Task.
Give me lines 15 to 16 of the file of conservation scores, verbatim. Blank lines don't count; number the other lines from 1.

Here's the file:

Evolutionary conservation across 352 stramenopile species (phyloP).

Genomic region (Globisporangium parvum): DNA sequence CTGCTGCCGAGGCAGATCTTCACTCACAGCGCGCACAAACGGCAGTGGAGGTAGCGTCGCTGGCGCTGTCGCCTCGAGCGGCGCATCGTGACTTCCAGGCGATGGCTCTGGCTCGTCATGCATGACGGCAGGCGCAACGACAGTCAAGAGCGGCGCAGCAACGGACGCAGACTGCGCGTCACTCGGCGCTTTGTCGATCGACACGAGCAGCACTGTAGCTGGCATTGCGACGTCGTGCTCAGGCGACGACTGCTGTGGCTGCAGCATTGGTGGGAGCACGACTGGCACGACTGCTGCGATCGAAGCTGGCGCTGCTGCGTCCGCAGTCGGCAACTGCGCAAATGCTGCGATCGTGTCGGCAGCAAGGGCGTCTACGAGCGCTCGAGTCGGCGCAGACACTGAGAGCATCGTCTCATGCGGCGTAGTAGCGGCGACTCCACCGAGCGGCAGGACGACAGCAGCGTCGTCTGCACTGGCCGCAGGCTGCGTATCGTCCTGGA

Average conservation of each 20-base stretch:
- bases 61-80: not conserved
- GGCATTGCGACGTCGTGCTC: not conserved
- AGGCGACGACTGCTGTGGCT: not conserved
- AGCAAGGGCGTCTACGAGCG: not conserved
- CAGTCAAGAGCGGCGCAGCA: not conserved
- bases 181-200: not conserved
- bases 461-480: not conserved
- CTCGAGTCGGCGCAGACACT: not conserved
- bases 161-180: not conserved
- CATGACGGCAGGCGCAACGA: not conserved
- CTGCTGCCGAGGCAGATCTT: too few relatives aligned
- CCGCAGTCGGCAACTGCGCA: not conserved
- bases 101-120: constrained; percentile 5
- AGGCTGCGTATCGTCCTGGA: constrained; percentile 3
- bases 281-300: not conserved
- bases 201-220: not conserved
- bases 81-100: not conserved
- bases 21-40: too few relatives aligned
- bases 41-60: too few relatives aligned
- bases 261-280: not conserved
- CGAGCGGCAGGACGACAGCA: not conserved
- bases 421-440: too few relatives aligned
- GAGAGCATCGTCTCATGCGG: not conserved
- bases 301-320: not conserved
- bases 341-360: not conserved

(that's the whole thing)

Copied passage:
- CCGCAGTCGGCAACTGCGCA: not conserved
- bases 101-120: constrained; percentile 5